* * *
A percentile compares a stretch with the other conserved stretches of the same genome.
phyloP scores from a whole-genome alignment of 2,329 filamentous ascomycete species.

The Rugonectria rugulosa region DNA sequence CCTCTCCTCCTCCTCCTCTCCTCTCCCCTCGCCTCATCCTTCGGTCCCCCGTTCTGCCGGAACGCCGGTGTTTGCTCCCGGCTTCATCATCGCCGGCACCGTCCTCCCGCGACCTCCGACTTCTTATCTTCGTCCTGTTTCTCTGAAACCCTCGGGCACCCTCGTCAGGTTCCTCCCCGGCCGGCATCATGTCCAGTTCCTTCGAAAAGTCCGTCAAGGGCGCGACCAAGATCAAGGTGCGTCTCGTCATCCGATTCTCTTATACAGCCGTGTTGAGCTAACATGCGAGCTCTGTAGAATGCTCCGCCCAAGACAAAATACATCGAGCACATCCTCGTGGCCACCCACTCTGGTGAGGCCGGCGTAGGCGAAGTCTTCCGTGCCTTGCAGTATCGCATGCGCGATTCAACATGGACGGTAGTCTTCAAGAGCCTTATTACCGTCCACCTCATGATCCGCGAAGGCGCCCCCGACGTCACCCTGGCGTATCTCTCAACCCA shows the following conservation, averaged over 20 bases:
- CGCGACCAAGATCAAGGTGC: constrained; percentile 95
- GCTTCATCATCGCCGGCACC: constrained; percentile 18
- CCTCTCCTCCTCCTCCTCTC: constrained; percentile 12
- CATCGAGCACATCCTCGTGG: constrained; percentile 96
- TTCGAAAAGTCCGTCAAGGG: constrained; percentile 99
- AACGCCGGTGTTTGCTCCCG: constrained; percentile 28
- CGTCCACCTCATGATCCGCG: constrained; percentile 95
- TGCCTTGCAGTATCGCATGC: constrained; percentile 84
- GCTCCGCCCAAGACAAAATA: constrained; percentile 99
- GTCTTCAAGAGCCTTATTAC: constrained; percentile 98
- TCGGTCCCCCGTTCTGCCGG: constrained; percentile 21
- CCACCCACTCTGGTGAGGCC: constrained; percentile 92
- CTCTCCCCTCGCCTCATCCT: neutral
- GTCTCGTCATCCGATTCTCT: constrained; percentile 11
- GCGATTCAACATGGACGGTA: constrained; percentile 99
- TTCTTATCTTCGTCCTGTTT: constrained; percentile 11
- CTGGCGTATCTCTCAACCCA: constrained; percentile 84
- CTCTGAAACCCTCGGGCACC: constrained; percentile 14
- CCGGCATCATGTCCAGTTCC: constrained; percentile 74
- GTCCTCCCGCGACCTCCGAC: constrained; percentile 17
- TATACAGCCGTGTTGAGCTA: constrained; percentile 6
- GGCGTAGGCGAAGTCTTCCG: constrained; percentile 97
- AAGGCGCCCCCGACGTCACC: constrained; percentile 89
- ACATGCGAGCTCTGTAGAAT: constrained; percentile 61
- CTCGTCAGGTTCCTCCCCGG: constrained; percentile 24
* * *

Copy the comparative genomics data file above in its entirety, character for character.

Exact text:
A percentile compares a stretch with the other conserved stretches of the same genome.
phyloP scores from a whole-genome alignment of 2,329 filamentous ascomycete species.

The Rugonectria rugulosa region DNA sequence CCTCTCCTCCTCCTCCTCTCCTCTCCCCTCGCCTCATCCTTCGGTCCCCCGTTCTGCCGGAACGCCGGTGTTTGCTCCCGGCTTCATCATCGCCGGCACCGTCCTCCCGCGACCTCCGACTTCTTATCTTCGTCCTGTTTCTCTGAAACCCTCGGGCACCCTCGTCAGGTTCCTCCCCGGCCGGCATCATGTCCAGTTCCTTCGAAAAGTCCGTCAAGGGCGCGACCAAGATCAAGGTGCGTCTCGTCATCCGATTCTCTTATACAGCCGTGTTGAGCTAACATGCGAGCTCTGTAGAATGCTCCGCCCAAGACAAAATACATCGAGCACATCCTCGTGGCCACCCACTCTGGTGAGGCCGGCGTAGGCGAAGTCTTCCGTGCCTTGCAGTATCGCATGCGCGATTCAACATGGACGGTAGTCTTCAAGAGCCTTATTACCGTCCACCTCATGATCCGCGAAGGCGCCCCCGACGTCACCCTGGCGTATCTCTCAACCCA shows the following conservation, averaged over 20 bases:
- CGCGACCAAGATCAAGGTGC: constrained; percentile 95
- GCTTCATCATCGCCGGCACC: constrained; percentile 18
- CCTCTCCTCCTCCTCCTCTC: constrained; percentile 12
- CATCGAGCACATCCTCGTGG: constrained; percentile 96
- TTCGAAAAGTCCGTCAAGGG: constrained; percentile 99
- AACGCCGGTGTTTGCTCCCG: constrained; percentile 28
- CGTCCACCTCATGATCCGCG: constrained; percentile 95
- TGCCTTGCAGTATCGCATGC: constrained; percentile 84
- GCTCCGCCCAAGACAAAATA: constrained; percentile 99
- GTCTTCAAGAGCCTTATTAC: constrained; percentile 98
- TCGGTCCCCCGTTCTGCCGG: constrained; percentile 21
- CCACCCACTCTGGTGAGGCC: constrained; percentile 92
- CTCTCCCCTCGCCTCATCCT: neutral
- GTCTCGTCATCCGATTCTCT: constrained; percentile 11
- GCGATTCAACATGGACGGTA: constrained; percentile 99
- TTCTTATCTTCGTCCTGTTT: constrained; percentile 11
- CTGGCGTATCTCTCAACCCA: constrained; percentile 84
- CTCTGAAACCCTCGGGCACC: constrained; percentile 14
- CCGGCATCATGTCCAGTTCC: constrained; percentile 74
- GTCCTCCCGCGACCTCCGAC: constrained; percentile 17
- TATACAGCCGTGTTGAGCTA: constrained; percentile 6
- GGCGTAGGCGAAGTCTTCCG: constrained; percentile 97
- AAGGCGCCCCCGACGTCACC: constrained; percentile 89
- ACATGCGAGCTCTGTAGAAT: constrained; percentile 61
- CTCGTCAGGTTCCTCCCCGG: constrained; percentile 24